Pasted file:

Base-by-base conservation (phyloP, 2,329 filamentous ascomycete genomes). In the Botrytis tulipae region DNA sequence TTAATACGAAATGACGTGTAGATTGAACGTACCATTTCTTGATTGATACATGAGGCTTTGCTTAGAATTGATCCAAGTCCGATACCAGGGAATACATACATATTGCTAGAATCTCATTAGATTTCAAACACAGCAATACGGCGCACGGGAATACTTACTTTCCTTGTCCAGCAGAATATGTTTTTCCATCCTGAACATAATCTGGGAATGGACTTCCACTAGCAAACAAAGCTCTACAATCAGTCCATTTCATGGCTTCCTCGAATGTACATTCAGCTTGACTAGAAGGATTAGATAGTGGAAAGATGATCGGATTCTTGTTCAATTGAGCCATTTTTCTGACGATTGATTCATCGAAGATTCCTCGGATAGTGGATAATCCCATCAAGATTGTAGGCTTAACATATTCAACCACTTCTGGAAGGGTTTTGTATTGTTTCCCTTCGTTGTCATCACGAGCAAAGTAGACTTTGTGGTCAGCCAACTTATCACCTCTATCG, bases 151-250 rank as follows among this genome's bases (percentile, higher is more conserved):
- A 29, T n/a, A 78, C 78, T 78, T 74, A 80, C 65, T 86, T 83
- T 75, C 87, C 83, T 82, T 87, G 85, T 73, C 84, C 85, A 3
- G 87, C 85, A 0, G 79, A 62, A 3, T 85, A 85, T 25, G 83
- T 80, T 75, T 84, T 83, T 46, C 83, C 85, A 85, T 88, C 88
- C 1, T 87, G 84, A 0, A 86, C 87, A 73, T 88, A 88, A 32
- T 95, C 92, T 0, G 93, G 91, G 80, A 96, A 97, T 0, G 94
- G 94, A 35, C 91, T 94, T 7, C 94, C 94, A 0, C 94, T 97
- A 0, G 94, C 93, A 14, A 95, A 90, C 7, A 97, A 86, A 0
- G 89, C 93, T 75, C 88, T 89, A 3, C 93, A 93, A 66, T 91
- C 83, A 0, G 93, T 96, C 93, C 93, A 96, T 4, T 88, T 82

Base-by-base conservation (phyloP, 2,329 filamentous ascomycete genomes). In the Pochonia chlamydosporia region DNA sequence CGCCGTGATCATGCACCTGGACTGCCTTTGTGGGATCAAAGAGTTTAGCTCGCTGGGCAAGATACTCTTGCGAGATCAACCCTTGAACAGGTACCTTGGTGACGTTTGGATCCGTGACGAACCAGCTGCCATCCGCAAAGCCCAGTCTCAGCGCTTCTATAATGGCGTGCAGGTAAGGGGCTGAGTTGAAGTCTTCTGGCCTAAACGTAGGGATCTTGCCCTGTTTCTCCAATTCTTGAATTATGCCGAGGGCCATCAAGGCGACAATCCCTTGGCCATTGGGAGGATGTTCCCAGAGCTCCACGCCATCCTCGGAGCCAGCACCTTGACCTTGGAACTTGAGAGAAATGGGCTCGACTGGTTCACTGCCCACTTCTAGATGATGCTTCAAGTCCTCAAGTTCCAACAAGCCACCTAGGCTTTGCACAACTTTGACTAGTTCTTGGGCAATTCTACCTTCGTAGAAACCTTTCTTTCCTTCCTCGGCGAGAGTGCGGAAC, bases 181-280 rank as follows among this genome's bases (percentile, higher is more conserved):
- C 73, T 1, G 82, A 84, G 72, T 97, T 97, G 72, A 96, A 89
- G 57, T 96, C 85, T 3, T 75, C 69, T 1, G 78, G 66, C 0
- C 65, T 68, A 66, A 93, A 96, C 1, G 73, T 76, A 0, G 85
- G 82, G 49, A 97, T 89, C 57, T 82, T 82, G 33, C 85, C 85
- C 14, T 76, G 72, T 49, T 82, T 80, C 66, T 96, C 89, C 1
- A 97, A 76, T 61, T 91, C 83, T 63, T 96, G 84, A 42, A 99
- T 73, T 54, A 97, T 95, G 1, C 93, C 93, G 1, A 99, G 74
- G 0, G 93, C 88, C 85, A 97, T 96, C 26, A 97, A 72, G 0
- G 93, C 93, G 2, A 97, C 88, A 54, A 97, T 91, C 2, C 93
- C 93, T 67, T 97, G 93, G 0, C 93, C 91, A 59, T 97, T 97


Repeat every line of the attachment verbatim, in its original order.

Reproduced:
Base-by-base conservation (phyloP, 2,329 filamentous ascomycete genomes). In the Botrytis tulipae region DNA sequence TTAATACGAAATGACGTGTAGATTGAACGTACCATTTCTTGATTGATACATGAGGCTTTGCTTAGAATTGATCCAAGTCCGATACCAGGGAATACATACATATTGCTAGAATCTCATTAGATTTCAAACACAGCAATACGGCGCACGGGAATACTTACTTTCCTTGTCCAGCAGAATATGTTTTTCCATCCTGAACATAATCTGGGAATGGACTTCCACTAGCAAACAAAGCTCTACAATCAGTCCATTTCATGGCTTCCTCGAATGTACATTCAGCTTGACTAGAAGGATTAGATAGTGGAAAGATGATCGGATTCTTGTTCAATTGAGCCATTTTTCTGACGATTGATTCATCGAAGATTCCTCGGATAGTGGATAATCCCATCAAGATTGTAGGCTTAACATATTCAACCACTTCTGGAAGGGTTTTGTATTGTTTCCCTTCGTTGTCATCACGAGCAAAGTAGACTTTGTGGTCAGCCAACTTATCACCTCTATCG, bases 151-250 rank as follows among this genome's bases (percentile, higher is more conserved):
- A 29, T n/a, A 78, C 78, T 78, T 74, A 80, C 65, T 86, T 83
- T 75, C 87, C 83, T 82, T 87, G 85, T 73, C 84, C 85, A 3
- G 87, C 85, A 0, G 79, A 62, A 3, T 85, A 85, T 25, G 83
- T 80, T 75, T 84, T 83, T 46, C 83, C 85, A 85, T 88, C 88
- C 1, T 87, G 84, A 0, A 86, C 87, A 73, T 88, A 88, A 32
- T 95, C 92, T 0, G 93, G 91, G 80, A 96, A 97, T 0, G 94
- G 94, A 35, C 91, T 94, T 7, C 94, C 94, A 0, C 94, T 97
- A 0, G 94, C 93, A 14, A 95, A 90, C 7, A 97, A 86, A 0
- G 89, C 93, T 75, C 88, T 89, A 3, C 93, A 93, A 66, T 91
- C 83, A 0, G 93, T 96, C 93, C 93, A 96, T 4, T 88, T 82

Base-by-base conservation (phyloP, 2,329 filamentous ascomycete genomes). In the Pochonia chlamydosporia region DNA sequence CGCCGTGATCATGCACCTGGACTGCCTTTGTGGGATCAAAGAGTTTAGCTCGCTGGGCAAGATACTCTTGCGAGATCAACCCTTGAACAGGTACCTTGGTGACGTTTGGATCCGTGACGAACCAGCTGCCATCCGCAAAGCCCAGTCTCAGCGCTTCTATAATGGCGTGCAGGTAAGGGGCTGAGTTGAAGTCTTCTGGCCTAAACGTAGGGATCTTGCCCTGTTTCTCCAATTCTTGAATTATGCCGAGGGCCATCAAGGCGACAATCCCTTGGCCATTGGGAGGATGTTCCCAGAGCTCCACGCCATCCTCGGAGCCAGCACCTTGACCTTGGAACTTGAGAGAAATGGGCTCGACTGGTTCACTGCCCACTTCTAGATGATGCTTCAAGTCCTCAAGTTCCAACAAGCCACCTAGGCTTTGCACAACTTTGACTAGTTCTTGGGCAATTCTACCTTCGTAGAAACCTTTCTTTCCTTCCTCGGCGAGAGTGCGGAAC, bases 181-280 rank as follows among this genome's bases (percentile, higher is more conserved):
- C 73, T 1, G 82, A 84, G 72, T 97, T 97, G 72, A 96, A 89
- G 57, T 96, C 85, T 3, T 75, C 69, T 1, G 78, G 66, C 0
- C 65, T 68, A 66, A 93, A 96, C 1, G 73, T 76, A 0, G 85
- G 82, G 49, A 97, T 89, C 57, T 82, T 82, G 33, C 85, C 85
- C 14, T 76, G 72, T 49, T 82, T 80, C 66, T 96, C 89, C 1
- A 97, A 76, T 61, T 91, C 83, T 63, T 96, G 84, A 42, A 99
- T 73, T 54, A 97, T 95, G 1, C 93, C 93, G 1, A 99, G 74
- G 0, G 93, C 88, C 85, A 97, T 96, C 26, A 97, A 72, G 0
- G 93, C 93, G 2, A 97, C 88, A 54, A 97, T 91, C 2, C 93
- C 93, T 67, T 97, G 93, G 0, C 93, C 91, A 59, T 97, T 97